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Atlanta woman says police raided her home, threw her on the floor over missing remote and chess board

A mother is suing after saying an officer broke down her door, entered her home and threw her to the ground.

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The officer’s body camera captured the violent encounter where the woman was handcuffed and emergency medical services had to be called. Khanay Yancey filed a federal complaint against Clayton County and the officer, Gregory Tillman.

The bodycam shows the whole episode. The officer talks to Yancey at her home on Independence Drive in Clayton County in 2019. She closes the door on the officer. That’s when he breaks down the door to get in. “Oh, you broke my door,” Yancey yells. “Put your hand behind your back,” Tillman shouts.

Tillman then tries to handcuff Yancey. He then uses his leg to sweep his legs under her. She falls to the ground. All this happens under the eyes of his son. “Hey, sir. My mother had health problems, sir,” the son told the officer. “I know it,” Yancey said.


Yancey says she thought this might be the end. “I was just hoping it wouldn’t have happened where, you know, where I might have lost my life that day,” she said.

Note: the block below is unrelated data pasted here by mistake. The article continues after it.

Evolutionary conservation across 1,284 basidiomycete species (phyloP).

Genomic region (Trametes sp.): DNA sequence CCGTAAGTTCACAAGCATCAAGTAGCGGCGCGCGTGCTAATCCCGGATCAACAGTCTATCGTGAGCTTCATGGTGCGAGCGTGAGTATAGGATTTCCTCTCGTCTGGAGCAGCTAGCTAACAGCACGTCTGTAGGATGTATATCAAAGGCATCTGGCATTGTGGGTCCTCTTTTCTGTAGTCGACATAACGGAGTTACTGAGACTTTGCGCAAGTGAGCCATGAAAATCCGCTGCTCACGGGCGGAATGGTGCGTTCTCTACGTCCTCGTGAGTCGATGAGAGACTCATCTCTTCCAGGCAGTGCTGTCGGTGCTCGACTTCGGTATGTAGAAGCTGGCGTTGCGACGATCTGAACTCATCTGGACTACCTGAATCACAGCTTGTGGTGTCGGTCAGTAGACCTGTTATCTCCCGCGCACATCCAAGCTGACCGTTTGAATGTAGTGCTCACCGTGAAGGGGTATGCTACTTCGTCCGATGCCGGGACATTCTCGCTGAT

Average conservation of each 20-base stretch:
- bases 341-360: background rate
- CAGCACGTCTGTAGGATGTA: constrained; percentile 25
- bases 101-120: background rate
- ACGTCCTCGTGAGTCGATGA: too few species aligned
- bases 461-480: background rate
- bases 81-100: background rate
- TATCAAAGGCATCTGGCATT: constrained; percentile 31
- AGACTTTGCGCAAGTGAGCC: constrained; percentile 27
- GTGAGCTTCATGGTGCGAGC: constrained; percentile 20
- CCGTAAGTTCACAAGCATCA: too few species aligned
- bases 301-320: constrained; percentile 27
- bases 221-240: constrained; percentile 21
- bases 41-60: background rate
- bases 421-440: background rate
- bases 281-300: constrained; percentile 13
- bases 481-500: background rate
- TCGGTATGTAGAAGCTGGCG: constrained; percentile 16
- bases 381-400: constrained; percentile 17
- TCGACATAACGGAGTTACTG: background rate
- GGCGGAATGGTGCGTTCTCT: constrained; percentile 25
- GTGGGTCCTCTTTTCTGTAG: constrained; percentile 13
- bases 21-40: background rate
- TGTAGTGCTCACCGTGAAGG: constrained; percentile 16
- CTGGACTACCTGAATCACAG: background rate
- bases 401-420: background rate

Yancey’s attorney, Tanya Miller, says everything Tillman did that day was wrong. “He violated their policies. He violated the Fourth Amendment.

Tillman came to Yancey’s because a man who had moved out had returned for a remote control and a chessboard. He asked for police help after Yancey wouldn’t let him in. Yancey said the items weren’t there. She said the man had made threats the night before. It was then that Tillman broke down the door and burst inside.

In a recorded deposition for the trial, Tillman explained why he broke down the door and entered the house. “At that time, I believed my safety was in jeopardy,” he said.

Miller found this response strange: “You can’t be afraid of what’s on the other side and then break in on the other side of the door,” she pointed out.

A police review board found that Tillman did not comply with policy on how he handled the incident. He first voted to recommend his firing, then voted to recommend a three-day suspension with additional training.

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Yancey says she is still in pain from being knocked to the ground. She now walks with a cane. She was asked what she wanted from the trial. “I would just like the county to take responsibility for their actions,” she said.

The police department says it does not comment on ongoing litigation. Channel 2’s Tom Jones contacted the county attorney for comment, but did not hear back.

The charges against Yancey were dropped. She wants the county to settle the lawsuit so she can get on with her life.



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